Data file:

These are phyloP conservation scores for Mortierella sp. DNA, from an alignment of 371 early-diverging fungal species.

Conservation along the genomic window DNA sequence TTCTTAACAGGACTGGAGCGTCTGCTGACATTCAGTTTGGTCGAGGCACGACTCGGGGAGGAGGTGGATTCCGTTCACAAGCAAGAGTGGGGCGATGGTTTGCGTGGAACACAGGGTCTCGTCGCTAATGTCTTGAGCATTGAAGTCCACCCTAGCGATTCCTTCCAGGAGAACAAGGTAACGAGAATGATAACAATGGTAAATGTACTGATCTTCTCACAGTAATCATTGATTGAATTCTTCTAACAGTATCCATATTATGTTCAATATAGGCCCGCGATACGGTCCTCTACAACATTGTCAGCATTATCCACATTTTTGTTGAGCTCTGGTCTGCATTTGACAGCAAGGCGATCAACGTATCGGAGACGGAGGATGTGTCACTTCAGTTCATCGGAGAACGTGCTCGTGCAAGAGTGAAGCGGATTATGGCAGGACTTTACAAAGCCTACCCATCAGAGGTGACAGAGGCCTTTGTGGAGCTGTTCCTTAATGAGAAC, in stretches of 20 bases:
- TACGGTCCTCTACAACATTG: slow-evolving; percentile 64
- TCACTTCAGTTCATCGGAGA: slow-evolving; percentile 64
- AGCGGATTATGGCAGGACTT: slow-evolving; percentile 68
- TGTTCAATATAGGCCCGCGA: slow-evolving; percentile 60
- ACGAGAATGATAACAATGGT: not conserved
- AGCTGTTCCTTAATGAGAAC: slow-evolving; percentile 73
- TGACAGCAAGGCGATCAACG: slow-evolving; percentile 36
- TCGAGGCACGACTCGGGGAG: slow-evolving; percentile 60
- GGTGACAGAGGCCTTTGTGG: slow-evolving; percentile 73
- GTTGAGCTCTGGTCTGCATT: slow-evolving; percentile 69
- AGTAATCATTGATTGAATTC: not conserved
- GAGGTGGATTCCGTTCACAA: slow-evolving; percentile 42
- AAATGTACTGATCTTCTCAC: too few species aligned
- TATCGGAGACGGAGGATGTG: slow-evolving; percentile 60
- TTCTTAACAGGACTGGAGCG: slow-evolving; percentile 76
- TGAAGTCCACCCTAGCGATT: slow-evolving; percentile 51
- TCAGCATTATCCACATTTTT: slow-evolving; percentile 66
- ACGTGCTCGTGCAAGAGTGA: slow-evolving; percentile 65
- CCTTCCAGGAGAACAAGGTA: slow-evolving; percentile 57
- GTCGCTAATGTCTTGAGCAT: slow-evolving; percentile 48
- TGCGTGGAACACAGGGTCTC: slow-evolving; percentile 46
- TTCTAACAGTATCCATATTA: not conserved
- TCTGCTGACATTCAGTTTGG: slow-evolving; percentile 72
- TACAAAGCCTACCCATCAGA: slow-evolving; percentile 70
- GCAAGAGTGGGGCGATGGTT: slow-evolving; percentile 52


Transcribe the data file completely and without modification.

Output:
These are phyloP conservation scores for Mortierella sp. DNA, from an alignment of 371 early-diverging fungal species.

Conservation along the genomic window DNA sequence TTCTTAACAGGACTGGAGCGTCTGCTGACATTCAGTTTGGTCGAGGCACGACTCGGGGAGGAGGTGGATTCCGTTCACAAGCAAGAGTGGGGCGATGGTTTGCGTGGAACACAGGGTCTCGTCGCTAATGTCTTGAGCATTGAAGTCCACCCTAGCGATTCCTTCCAGGAGAACAAGGTAACGAGAATGATAACAATGGTAAATGTACTGATCTTCTCACAGTAATCATTGATTGAATTCTTCTAACAGTATCCATATTATGTTCAATATAGGCCCGCGATACGGTCCTCTACAACATTGTCAGCATTATCCACATTTTTGTTGAGCTCTGGTCTGCATTTGACAGCAAGGCGATCAACGTATCGGAGACGGAGGATGTGTCACTTCAGTTCATCGGAGAACGTGCTCGTGCAAGAGTGAAGCGGATTATGGCAGGACTTTACAAAGCCTACCCATCAGAGGTGACAGAGGCCTTTGTGGAGCTGTTCCTTAATGAGAAC, in stretches of 20 bases:
- TACGGTCCTCTACAACATTG: slow-evolving; percentile 64
- TCACTTCAGTTCATCGGAGA: slow-evolving; percentile 64
- AGCGGATTATGGCAGGACTT: slow-evolving; percentile 68
- TGTTCAATATAGGCCCGCGA: slow-evolving; percentile 60
- ACGAGAATGATAACAATGGT: not conserved
- AGCTGTTCCTTAATGAGAAC: slow-evolving; percentile 73
- TGACAGCAAGGCGATCAACG: slow-evolving; percentile 36
- TCGAGGCACGACTCGGGGAG: slow-evolving; percentile 60
- GGTGACAGAGGCCTTTGTGG: slow-evolving; percentile 73
- GTTGAGCTCTGGTCTGCATT: slow-evolving; percentile 69
- AGTAATCATTGATTGAATTC: not conserved
- GAGGTGGATTCCGTTCACAA: slow-evolving; percentile 42
- AAATGTACTGATCTTCTCAC: too few species aligned
- TATCGGAGACGGAGGATGTG: slow-evolving; percentile 60
- TTCTTAACAGGACTGGAGCG: slow-evolving; percentile 76
- TGAAGTCCACCCTAGCGATT: slow-evolving; percentile 51
- TCAGCATTATCCACATTTTT: slow-evolving; percentile 66
- ACGTGCTCGTGCAAGAGTGA: slow-evolving; percentile 65
- CCTTCCAGGAGAACAAGGTA: slow-evolving; percentile 57
- GTCGCTAATGTCTTGAGCAT: slow-evolving; percentile 48
- TGCGTGGAACACAGGGTCTC: slow-evolving; percentile 46
- TTCTAACAGTATCCATATTA: not conserved
- TCTGCTGACATTCAGTTTGG: slow-evolving; percentile 72
- TACAAAGCCTACCCATCAGA: slow-evolving; percentile 70
- GCAAGAGTGGGGCGATGGTT: slow-evolving; percentile 52